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Type Agglutinative
Alignment  ?
Head direction Initial
Tonal Yes
Declensions No
Conjugations No
Genders None
Nouns decline according to...
Case Number
Definiteness Gender
Verbs conjugate according to...
Voice Mood
Person Number
Tense Aspect
Progress 0%
Nouns 0%
Verbs 0%
Adjectives 0%
Syntax 0%
Words of 1500
Creator FictiveJ

Framlish is an artificial language, created as part of FJ's Lab. It was the first language in the Lab.

Classification and DialectsEdit

There are no dialects.



Bilabial Labio-dental Dental Alveolar Post-alveolar Retroflex Palatal Velar Uvular Pharyngeal Epiglottal Glottal
Nasal hm m /m̥ m/ hn n /n̥ n/ nhn /ɲ/ hng ng /ŋ̊ ŋ/
Plosive p b /p b/ t d /t d/ c /c/ k g /k g/ q /q/
Fricative f v /f v/ th /θ/ s z ŝ ẑ /s z ʃ ʒ/ ĉ /ç/ x /x/ h /h/
Affricate cj ĉj /ts tʃ/
Approximant j /j/
Trill r /r/
Flap or tap
Lateral fric. lh /ɬ/
Lateral app. l /l/ lj /ʎ/
Lateral flap


Front Near-front Central Near-back Back
Close i y /i y/ u /u/
Close-mid ë /e/ o /o/
Open-mid e /ɛ/
Near-open ä /æ/
Open a /a/


Consonant clusters are rare, a typical four-phone syllable structure is CVCV, or CVVC. Vowel clusters will have each sound pronounced separately so 'ia' is pronounced /ia/ or by assimilation, /ja/. Double vowels such as 'ee' indicate a long vowel, so 'ii' is pronounced /i:/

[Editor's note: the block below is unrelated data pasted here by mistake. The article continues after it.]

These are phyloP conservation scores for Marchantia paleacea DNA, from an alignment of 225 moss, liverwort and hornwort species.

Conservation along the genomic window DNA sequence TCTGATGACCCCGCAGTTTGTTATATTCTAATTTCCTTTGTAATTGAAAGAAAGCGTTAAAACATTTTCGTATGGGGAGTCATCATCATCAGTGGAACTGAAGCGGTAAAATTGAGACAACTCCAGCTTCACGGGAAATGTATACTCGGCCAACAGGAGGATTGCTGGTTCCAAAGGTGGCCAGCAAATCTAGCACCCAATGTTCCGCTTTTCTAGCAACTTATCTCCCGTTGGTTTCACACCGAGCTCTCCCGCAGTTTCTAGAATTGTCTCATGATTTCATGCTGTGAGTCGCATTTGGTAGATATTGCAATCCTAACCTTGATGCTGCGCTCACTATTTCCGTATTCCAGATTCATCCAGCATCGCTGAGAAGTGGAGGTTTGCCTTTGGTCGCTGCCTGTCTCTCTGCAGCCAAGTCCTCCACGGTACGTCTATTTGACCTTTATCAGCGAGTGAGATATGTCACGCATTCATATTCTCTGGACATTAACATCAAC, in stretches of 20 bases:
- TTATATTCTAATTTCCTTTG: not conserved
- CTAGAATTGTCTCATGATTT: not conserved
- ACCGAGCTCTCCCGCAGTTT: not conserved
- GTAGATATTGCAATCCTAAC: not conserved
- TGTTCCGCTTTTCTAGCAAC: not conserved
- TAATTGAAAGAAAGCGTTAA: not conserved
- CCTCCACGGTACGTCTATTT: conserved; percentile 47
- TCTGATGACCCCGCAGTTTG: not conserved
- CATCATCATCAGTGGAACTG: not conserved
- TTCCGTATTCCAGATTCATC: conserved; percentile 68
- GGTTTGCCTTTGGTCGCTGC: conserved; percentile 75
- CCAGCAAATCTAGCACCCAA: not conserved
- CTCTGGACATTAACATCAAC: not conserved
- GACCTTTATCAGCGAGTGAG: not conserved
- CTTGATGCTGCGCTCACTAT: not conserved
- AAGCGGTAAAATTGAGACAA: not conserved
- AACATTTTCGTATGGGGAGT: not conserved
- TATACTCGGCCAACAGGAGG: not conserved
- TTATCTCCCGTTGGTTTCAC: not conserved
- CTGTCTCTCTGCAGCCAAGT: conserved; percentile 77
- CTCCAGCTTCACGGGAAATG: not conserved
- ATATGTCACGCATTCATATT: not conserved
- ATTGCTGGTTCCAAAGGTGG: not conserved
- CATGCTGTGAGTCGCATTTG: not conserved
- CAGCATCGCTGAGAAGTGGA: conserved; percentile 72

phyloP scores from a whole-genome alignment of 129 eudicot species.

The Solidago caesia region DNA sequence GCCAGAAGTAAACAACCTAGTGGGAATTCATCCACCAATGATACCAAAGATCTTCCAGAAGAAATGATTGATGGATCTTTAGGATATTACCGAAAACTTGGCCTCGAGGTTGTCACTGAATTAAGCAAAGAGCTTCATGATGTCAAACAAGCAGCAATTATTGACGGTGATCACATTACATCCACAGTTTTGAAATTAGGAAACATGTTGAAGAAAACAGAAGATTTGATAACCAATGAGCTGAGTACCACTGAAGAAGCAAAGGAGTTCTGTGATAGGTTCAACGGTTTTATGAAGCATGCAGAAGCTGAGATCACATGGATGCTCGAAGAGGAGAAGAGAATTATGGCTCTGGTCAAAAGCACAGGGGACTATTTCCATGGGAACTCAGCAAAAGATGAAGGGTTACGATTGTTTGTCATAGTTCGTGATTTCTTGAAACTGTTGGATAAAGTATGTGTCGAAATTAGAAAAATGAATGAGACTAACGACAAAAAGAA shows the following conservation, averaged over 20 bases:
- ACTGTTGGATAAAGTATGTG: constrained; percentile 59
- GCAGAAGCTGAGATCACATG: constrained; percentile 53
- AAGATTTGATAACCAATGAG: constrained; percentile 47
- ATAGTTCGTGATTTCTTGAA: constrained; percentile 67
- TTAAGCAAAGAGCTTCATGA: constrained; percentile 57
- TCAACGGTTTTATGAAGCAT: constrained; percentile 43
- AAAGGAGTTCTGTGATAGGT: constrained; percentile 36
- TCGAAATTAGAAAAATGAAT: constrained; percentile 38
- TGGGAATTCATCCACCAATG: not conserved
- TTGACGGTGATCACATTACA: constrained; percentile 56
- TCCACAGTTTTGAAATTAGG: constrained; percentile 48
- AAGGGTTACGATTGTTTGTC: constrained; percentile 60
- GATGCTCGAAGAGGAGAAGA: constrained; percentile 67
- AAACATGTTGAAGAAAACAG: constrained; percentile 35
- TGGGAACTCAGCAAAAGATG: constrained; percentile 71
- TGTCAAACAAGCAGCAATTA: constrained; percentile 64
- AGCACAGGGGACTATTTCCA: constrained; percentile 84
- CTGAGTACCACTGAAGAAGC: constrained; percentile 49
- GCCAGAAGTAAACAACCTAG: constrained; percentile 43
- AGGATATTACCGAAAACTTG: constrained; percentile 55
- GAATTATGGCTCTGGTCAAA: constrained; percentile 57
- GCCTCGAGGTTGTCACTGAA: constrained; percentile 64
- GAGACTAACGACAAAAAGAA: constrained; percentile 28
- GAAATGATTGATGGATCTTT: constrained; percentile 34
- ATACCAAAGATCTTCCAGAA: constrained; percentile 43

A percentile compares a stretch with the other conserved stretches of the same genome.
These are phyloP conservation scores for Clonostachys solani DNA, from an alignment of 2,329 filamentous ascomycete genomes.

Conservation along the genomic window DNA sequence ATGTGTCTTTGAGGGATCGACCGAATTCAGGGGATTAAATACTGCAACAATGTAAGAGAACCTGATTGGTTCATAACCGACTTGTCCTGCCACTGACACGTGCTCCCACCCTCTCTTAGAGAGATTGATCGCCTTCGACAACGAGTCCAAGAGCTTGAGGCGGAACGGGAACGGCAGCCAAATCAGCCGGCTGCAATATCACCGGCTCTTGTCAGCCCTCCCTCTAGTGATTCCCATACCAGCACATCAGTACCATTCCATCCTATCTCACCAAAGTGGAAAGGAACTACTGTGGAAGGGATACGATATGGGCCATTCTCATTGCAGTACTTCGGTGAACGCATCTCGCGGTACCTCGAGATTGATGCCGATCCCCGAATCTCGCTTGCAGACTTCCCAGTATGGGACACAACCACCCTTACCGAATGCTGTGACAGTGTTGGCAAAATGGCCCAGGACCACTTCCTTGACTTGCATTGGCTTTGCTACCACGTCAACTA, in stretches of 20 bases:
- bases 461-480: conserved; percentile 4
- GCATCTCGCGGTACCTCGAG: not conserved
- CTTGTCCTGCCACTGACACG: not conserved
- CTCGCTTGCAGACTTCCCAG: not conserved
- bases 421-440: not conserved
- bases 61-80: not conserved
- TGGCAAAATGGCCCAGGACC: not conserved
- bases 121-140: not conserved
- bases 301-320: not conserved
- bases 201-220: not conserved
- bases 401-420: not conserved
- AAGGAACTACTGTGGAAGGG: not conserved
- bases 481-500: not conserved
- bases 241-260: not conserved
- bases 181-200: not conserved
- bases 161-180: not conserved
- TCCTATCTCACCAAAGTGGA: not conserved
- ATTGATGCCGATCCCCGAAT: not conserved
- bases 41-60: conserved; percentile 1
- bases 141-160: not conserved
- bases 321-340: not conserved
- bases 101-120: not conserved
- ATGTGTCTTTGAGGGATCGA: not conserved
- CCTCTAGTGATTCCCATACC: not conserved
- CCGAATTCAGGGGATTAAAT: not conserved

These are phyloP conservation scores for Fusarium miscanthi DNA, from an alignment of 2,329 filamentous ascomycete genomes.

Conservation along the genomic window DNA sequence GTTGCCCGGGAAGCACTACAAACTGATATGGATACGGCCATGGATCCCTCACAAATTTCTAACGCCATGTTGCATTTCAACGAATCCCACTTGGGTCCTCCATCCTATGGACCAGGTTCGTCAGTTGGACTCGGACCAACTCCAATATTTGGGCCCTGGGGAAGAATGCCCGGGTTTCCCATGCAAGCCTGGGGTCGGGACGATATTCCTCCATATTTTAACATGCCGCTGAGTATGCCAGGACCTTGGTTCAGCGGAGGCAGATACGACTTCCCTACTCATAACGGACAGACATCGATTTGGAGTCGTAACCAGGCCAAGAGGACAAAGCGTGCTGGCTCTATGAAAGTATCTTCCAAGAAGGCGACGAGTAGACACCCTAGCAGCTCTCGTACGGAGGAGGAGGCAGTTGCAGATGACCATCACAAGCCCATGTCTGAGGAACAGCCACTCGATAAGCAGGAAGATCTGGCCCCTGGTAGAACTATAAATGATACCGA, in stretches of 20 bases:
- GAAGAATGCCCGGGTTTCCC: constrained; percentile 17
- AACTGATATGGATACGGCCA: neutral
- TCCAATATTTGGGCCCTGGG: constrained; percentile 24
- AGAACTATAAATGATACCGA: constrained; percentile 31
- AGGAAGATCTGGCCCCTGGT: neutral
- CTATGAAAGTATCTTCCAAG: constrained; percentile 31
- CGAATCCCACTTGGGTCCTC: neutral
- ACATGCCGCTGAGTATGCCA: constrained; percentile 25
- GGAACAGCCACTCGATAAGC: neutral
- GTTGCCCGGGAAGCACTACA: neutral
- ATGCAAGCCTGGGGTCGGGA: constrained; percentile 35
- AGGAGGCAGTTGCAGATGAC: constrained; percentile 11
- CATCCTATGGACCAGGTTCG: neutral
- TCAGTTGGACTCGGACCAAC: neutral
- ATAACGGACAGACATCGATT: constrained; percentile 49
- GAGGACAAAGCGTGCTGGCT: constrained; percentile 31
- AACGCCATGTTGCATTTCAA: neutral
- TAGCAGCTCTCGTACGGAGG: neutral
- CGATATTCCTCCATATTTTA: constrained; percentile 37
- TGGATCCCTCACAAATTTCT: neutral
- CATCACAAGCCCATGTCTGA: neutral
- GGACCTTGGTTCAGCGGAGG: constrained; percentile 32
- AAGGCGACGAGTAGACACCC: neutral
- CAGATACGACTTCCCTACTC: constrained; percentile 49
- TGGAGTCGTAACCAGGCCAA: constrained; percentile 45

The tonal system is the same as that of Mandarin: there are four tones (a flat tone, a high rising tone, a high tone, and a low tone.) This leads to homophones, that are distinguishable only by tone, such as:

  • we (IPA /wɛ̄/) meaning 'that'
  • wé (IPA /wɛ́/) meaning 'chicken'
  • wè (IPA /wɛ̀/) meaning 'slow'
  • wě (IPA /wɛ̌/) meaning 'creek or small river'


Unlike the phonetics and tones, the grammar of Framlish is fairly simple.


Nouns change form according to number, but there is no gender, so for instance:

  • melě (the fish), changes to meléte in the plural. A rising tone is typically assimilated into a high with the addition of '-te' in plural, but the '-te' suffix is tone-neutral.

Framlish has a number of idiosyncratic word systems, for instance, the noun used to describe a sober person is 'laam' but the noun used to describe a drunk person is 'kele'.

More accurately, a series of pronouns are formed separately for sober people and drunk people (i.e. addressing them, unless it's 'I')

1st Sing. 2nd Sing. 3rd Sing. (M/F) 1st Pl. 2nd Pl. 3rd Pl. (Gender neutral)
Sober kai ala auk/kak s'ue s'ja oj
Drunk o'h o'la o'wk/o'kak o'se o'je ij


Tense is easily formed in Framlish, with the use of the verbs, sáu (to have) and miě (to go).



Example textEdit

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